Bananas are one of the major food crops of the world. In developed countries, they are consumed primarily raw and as a dessert fruit.

However, in the developing countries of the tropics and sub-tropics, bananas assume a much greater importance. In a number of countries and regions such as Uganda, they are the staple food and form the major starch source. The "staple food" bananas are not eaten raw but are cooked usually by either steaming, frying or roasting. These are banana groups known as cooking bananas and plantains. In most countries of the wet tropics and sub-tropics, even where bananas are not the major starch source, they are an important component of diets. They are a significant food security crop as they are perennials and can withstand quite lengthy dry periods where annual crops may fail completely. This is becoming an increasing valuable trait with climate change causing more variable rainfall patterns.

Genetic improvement of bananas is essential if this incredibly valuable food crop is to continue to make major contributions to food security in the future. Our approach to improving bananas is through genetic modification either alone or in combination with conventional breeding.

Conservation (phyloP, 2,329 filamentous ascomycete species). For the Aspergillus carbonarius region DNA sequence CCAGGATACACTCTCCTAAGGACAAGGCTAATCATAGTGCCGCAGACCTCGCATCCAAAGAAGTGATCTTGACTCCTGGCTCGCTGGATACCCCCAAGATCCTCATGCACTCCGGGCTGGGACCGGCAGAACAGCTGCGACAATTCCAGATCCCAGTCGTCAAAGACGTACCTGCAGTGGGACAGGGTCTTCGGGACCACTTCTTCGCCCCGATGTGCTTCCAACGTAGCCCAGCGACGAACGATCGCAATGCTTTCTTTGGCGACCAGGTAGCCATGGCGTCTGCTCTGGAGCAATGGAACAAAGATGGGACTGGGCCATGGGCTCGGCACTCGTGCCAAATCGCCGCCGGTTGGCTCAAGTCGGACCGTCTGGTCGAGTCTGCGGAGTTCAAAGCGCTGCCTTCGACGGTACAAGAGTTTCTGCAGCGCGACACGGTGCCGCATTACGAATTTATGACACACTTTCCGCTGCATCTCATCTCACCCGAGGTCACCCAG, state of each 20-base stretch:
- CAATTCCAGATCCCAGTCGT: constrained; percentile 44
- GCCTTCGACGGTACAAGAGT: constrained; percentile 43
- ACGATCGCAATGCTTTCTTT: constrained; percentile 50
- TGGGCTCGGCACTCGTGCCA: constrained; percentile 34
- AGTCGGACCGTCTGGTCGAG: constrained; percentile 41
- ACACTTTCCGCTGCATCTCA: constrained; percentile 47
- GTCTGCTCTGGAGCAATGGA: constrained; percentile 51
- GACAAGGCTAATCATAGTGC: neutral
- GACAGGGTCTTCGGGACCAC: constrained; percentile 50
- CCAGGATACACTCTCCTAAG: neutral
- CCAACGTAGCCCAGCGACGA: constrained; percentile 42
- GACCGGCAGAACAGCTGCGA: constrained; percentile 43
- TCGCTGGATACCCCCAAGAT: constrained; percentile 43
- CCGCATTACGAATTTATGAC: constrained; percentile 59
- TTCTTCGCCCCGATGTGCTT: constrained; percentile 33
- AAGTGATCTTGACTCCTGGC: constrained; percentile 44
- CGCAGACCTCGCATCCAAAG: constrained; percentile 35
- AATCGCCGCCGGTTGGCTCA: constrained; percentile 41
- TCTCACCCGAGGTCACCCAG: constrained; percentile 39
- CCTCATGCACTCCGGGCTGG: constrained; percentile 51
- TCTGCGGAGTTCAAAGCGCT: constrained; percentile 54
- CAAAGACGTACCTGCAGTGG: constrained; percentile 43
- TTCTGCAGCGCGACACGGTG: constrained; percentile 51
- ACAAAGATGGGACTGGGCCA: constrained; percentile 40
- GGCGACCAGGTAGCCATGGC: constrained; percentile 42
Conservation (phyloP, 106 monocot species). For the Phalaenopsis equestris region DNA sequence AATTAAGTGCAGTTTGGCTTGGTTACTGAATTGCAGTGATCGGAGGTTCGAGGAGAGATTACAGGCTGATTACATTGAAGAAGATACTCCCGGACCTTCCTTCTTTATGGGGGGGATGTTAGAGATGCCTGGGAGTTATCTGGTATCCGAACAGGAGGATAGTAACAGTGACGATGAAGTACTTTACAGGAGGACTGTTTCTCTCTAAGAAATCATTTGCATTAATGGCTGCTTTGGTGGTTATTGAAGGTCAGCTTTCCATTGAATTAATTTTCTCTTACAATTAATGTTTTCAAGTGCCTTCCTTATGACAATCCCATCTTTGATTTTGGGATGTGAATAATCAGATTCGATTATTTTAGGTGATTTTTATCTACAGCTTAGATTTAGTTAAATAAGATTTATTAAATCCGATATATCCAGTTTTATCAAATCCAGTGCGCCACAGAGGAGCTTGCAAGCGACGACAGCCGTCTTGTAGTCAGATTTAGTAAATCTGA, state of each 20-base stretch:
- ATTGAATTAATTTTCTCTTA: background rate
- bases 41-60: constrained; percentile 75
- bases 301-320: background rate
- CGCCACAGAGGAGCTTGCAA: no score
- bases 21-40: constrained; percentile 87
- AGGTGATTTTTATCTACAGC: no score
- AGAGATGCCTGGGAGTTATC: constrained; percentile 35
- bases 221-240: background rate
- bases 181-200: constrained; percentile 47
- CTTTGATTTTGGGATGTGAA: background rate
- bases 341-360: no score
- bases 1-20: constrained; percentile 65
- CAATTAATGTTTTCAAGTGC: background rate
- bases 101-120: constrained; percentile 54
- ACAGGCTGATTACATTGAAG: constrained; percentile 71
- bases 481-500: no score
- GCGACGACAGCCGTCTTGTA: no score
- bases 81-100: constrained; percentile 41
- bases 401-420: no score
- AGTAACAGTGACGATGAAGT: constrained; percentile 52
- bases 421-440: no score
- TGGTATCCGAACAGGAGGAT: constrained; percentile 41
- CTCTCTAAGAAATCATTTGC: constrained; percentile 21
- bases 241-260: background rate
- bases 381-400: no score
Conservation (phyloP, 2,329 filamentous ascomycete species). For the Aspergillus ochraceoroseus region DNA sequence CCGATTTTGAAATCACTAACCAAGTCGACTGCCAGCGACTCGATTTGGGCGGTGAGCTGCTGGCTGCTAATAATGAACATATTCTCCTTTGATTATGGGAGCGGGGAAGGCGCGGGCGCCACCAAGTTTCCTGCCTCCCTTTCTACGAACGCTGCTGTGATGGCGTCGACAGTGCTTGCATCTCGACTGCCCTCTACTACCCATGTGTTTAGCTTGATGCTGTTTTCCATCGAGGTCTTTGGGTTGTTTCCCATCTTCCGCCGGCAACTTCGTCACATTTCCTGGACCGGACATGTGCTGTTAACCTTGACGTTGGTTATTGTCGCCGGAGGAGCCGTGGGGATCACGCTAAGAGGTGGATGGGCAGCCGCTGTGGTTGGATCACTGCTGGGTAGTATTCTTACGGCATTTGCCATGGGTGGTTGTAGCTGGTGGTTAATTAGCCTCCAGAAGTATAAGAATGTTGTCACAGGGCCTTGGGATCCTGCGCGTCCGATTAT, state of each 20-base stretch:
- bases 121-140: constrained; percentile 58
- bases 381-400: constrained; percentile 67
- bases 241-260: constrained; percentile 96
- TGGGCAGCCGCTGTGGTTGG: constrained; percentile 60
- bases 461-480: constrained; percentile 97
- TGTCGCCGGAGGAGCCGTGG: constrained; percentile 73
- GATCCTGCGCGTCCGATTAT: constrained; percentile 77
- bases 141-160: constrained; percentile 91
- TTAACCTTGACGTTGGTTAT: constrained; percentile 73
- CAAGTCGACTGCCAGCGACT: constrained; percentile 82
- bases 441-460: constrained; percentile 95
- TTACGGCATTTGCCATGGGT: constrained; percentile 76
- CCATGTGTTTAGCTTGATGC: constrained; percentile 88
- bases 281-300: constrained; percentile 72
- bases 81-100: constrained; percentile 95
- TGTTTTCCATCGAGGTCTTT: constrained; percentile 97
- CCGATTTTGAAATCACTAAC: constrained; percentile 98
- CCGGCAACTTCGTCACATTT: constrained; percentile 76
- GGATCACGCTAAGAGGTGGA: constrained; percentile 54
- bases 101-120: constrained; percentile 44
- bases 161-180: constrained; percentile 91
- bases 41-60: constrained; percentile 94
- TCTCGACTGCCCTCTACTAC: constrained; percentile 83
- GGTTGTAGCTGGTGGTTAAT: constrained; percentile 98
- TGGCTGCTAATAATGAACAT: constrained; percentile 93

In 2005, the Centre for Tropical Crops and Biocommodities at Queensland University of Technology in Australia and the National Banana Research Program of the National Agricultural Research Organisation of Uganda were funded by the Bill and Melinda Gates Foundation as part of the Grand Challenges in Global Health program. This project is to tackle micronutrient deficiencies In Uganda through increasing the levels of pro-vitamin A and iron in the fruit of the staple food of Uganda, the East African Highland banana. This was the genesis of Banana21.

Subsequently, the project became part of the Bill and Melinda Gates Foundation's Global Development Program. Phase 3 of the project commenced in 2012 and is jointly funded by the Bill and Melinda Gates Foundation and the UK Department for International Development.

Since then, Banana21 has expanded the scope of the projects to include disease control and drought tolerance and a number of other collaborators have joined. Banana21 is also committed to training the next generation of banana biotechnologists and currently we have seven students enrolled in PhD programs. We trust that you will find this website useful and we encourage your interaction and perhaps in the future your collaboration.

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The vast majority of the bananas currently grown and consumed were not conventionally bred but are selections made over probably thousands of years from naturally occurring hybrids. Cultivated bananas are very nearly sterile and as a consequence are not propagated from seed but rather through vegetative propagation, primarily suckers as well as more recently micropropagated or tissue cultured bananas. These factors, very old selections, near sterility and vegetative propagation, mean that these bananas have not been genetically improved either for resistance or improved quality and are becoming increasing in affected by serious pests and diseases.

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